Is jury trial at risk?
Justice minister explains why it should be enshrined in legislation
Why does the government believe “there may be scope to recognise trial by jury” in the bill of rights that the justice secretary wants to introduce?
No explanation was offered in the consultation paper that Dominic Raab published in December. Because he no longer holds media briefings in the way that previous justice secretaries did, we had no way of finding out.
Until, yesterday, that is, when Raab’s junior minister, Lord Wolfson of Tredegar QC, appeared before parliament’s joint committee on human rights.
This was the pithy question he was asked by Lord Singh of Wimbledon:
Does the government intend to make any changes to the existing rights to jury trial? Or will it remain exactly the same? If it remains exactly the same, what’s the point of including it within the bill of rights?
Wolfson began by confirming that the government was not proposing any change to jury trial in any part of the United Kingdom.1 What, then was the point?
There had been challenges to jury trial in Strasbourg,2 Wolfson explained. They had failed — so far. But, he added, the concept of jury trial was “somewhat unusual” in many of the 47 states that had signed the European convention on human rights:
A lot of lawyers in other convention states would find it unusual that people without legal qualifications decide on guilt or innocence; that they do so secretly; that they do not provide reasons.
What the minister seemed to be saying was that the human rights court might be asked to rule on the lawfulness of jury trial at some point in the future. In the meantime, the government wanted to give it statutory protection.
There is obviously nothing in the human rights convention that bans jury trial as such. Article 6 of the convention merely requires “an independent and impartial tribunal”. To suppose that the Strasbourg court would overturn a system that has been used in the UK for centuries strikes me as more than a little paranoid.
On the other hand, I can’t see any harm in putting it into legislation in its current form. Though it couldn’t prevent an adverse finding, it might make Strasbourg think twice. I just wish the government had explained this in its consultation paper.
Some of Wolfson’s answers were less persuasive. The government wants to encourage UK judges to take what I described as an originalist or literal interpretation of the European human rights convention, trying to work out from the travaux préparatoires what the framers intended it to mean more than 70 years ago.
Angela Richardson, Conservative MP for Guildford, asked how the government would avoid a “regression in human rights protection” if it adopted an originalist approach to convention rights.
It took Wolfson a moment to pick up the point, perhaps because “originalist” is a slightly pejorative term that the government would prefer not to use. Was she referring, he wondered, to the “living instrument” doctrine, that — in the government’s words — allows the Strasbourg court to keep up with changes in society?
This doctrine was, he accepted, at the heart of Strasbourg jurisprudence — though it was not mentioned in the convention itself. He insisted that there would be no regression in human rights protection.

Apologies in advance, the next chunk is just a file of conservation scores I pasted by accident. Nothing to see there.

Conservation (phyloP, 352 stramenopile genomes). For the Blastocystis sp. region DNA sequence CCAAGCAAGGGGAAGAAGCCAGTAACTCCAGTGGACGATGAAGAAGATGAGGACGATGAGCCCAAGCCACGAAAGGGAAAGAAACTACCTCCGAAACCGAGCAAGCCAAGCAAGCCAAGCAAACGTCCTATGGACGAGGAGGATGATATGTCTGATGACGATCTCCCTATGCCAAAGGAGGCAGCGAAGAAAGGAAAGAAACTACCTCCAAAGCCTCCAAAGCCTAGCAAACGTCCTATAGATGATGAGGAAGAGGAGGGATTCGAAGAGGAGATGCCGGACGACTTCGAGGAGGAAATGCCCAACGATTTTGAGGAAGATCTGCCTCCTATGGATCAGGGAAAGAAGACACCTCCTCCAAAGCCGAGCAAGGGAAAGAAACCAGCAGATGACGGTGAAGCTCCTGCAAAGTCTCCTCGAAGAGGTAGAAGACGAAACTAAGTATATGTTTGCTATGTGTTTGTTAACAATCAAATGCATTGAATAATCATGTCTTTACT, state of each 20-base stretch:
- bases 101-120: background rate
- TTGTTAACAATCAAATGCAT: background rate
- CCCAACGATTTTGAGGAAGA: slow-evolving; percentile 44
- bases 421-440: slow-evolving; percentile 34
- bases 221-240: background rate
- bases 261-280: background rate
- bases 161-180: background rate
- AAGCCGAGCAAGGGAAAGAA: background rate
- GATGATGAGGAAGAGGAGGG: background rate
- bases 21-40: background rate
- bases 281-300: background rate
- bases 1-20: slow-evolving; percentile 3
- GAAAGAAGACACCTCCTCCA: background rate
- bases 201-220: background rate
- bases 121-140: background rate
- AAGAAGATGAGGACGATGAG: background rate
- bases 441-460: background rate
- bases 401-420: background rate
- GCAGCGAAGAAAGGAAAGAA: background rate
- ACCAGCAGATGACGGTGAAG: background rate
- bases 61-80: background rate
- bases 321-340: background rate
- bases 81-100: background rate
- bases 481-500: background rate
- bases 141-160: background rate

Richardson, like most members of the human rights committee, was not in a position to explain her question and so it was left to Joanna Cherry QC MP, who chaired the meeting,3 to ask all the unscripted follow-ups.
The SNP MP also picked up on the comments made to the Commons justice committee on Tuesday by Sir Peter Gross, who chaired the recent independent Human Rights Act review.
The former appeal judge was asked directly whether Raab’s consultation paper had been a “response” to his report.
“No,” Gross had told MPs. “We knew that the current lord chancellor intended to go wider than our report… What we didn’t know was that it wasn’t going to be what I would call a responsive document.”
As Gross explained, his review had made a significant number of recommendations that were simply not addressed by the government. “Those are quite significant.”
Wolfson rejected that criticism:
The consultation we’ve put out takes full account of the recommendations of the review. Sometimes we’ve consulted on things which go beyond their terms of reference. Sometimes, we’ve added options to options they’ve suggested. But I think when you read our consultation against the backdrop of the review you'll see that we’ve considered everything they’ve said, extremely carefully.
They may have done so. But it’s certainly not obvious from reading the government’s paper. Ministers are entitled to reject Gross’s recommendations, ideally by giving reasons. But to ignore many of his proposals was the height of discourtesy. As Gross pointed out, Raab’s predecessor Sir Robert Buckland had replied point-by-point to an earlier report on judicial review by Lord Faulks QC.
All in all, though, it was a good-natured session. We have a better idea of what the government is trying to do, even if we don’t agree with it. And Wolfson seemed genuinely keen to know how people would respond to the proposals.
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Jury trials are a long-standing feature of Scottish criminal procedure, but there is no right to a trial by jury as such. Whether a trial will take place before a jury will generally depend on statutory provisions and the decision of the prosecutor.
Harriet Harman QC MP, the committee’s chair, had been in the chamber an hour earlier to respond to tributes from other members to late husband, Jack Dromey MP.